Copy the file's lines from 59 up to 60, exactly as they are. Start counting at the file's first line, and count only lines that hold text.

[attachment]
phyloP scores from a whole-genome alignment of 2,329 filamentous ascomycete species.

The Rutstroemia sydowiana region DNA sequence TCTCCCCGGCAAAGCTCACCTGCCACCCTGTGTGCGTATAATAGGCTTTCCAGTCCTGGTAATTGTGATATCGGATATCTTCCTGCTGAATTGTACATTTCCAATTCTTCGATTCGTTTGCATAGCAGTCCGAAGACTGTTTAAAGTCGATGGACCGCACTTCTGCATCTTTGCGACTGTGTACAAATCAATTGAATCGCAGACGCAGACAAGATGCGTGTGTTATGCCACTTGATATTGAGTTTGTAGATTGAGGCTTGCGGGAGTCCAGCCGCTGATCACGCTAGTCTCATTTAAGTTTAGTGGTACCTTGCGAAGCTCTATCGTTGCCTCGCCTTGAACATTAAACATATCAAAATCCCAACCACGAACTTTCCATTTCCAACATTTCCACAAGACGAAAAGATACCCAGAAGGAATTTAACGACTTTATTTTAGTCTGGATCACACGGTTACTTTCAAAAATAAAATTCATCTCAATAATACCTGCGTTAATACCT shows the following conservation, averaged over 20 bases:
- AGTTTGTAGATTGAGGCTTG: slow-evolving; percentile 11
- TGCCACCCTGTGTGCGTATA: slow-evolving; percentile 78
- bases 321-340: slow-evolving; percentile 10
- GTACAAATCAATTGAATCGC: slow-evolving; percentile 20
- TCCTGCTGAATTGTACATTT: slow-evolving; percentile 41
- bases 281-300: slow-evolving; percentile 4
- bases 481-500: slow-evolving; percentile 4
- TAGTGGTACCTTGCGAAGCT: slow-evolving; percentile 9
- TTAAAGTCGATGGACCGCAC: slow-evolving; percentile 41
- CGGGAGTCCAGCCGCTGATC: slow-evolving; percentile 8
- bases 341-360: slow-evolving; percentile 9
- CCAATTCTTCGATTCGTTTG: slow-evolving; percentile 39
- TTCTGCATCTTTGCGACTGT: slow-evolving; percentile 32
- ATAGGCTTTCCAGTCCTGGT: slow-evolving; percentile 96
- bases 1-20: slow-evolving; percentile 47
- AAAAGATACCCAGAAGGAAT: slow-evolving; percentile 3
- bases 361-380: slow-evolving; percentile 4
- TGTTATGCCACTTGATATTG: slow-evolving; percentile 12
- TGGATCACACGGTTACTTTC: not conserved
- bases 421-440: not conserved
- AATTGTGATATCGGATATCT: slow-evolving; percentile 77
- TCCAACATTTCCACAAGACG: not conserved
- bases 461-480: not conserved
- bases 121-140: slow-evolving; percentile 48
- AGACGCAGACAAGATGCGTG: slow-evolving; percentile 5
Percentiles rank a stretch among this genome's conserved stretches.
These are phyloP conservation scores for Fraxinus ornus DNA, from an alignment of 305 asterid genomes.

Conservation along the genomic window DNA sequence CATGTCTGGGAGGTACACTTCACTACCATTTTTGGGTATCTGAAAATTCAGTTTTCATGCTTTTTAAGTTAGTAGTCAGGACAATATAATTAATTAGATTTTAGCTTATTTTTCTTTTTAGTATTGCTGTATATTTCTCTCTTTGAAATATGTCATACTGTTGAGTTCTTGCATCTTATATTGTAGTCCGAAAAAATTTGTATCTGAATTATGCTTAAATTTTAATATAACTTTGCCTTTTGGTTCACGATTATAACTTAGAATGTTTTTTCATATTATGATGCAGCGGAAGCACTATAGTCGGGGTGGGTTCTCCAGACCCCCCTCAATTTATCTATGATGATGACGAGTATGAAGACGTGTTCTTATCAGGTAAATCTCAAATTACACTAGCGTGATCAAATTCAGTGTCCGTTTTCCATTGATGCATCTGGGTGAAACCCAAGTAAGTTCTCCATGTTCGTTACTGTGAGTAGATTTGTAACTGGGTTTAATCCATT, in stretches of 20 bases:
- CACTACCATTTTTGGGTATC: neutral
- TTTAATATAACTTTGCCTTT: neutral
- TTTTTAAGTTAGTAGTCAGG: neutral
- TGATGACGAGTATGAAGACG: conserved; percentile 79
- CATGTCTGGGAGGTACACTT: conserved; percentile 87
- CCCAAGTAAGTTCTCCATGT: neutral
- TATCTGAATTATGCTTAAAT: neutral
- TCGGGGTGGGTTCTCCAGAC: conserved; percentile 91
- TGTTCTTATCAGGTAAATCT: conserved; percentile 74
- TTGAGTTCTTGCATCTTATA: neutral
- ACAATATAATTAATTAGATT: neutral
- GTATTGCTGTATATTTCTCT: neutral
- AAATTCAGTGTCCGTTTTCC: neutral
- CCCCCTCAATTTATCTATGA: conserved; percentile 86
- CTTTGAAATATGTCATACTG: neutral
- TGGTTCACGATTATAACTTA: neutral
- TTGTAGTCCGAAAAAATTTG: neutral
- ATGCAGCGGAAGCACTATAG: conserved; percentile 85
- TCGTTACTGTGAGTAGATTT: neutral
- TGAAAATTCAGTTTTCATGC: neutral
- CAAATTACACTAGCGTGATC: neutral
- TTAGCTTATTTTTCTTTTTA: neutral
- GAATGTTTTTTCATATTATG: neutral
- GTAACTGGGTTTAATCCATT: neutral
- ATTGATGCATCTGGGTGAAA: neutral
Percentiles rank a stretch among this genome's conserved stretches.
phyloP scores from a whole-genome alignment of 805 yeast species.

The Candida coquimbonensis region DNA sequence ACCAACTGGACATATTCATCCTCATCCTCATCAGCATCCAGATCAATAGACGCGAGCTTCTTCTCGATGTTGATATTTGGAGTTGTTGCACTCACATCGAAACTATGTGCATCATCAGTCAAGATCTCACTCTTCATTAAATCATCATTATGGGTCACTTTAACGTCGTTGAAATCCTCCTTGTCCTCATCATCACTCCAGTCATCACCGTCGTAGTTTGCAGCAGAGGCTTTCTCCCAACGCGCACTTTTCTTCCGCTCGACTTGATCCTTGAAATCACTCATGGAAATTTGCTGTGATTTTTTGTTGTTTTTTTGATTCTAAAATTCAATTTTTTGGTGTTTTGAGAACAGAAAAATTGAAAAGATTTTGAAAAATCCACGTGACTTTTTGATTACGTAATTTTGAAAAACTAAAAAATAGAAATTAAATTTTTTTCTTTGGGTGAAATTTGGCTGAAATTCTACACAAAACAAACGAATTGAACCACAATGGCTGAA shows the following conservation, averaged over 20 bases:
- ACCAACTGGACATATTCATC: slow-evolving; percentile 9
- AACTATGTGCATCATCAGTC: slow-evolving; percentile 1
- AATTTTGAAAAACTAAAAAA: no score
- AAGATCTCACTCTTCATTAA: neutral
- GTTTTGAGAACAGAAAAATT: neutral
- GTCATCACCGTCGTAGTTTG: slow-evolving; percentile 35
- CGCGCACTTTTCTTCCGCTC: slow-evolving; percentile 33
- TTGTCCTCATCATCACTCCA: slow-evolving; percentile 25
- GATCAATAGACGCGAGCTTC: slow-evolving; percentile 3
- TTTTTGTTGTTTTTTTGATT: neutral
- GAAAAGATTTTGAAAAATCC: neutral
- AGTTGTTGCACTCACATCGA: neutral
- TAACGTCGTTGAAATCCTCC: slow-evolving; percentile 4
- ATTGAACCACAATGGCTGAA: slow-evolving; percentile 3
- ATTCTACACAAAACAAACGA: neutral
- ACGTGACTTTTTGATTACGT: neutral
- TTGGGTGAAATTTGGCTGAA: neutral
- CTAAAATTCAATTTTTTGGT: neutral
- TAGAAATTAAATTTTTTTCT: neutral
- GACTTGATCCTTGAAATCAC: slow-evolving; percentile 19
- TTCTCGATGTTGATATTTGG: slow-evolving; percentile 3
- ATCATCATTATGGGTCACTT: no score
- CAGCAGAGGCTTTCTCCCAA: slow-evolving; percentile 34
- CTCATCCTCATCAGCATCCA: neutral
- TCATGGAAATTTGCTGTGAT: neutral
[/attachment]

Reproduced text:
- ACCAACTGGACATATTCATC: slow-evolving; percentile 9
- AACTATGTGCATCATCAGTC: slow-evolving; percentile 1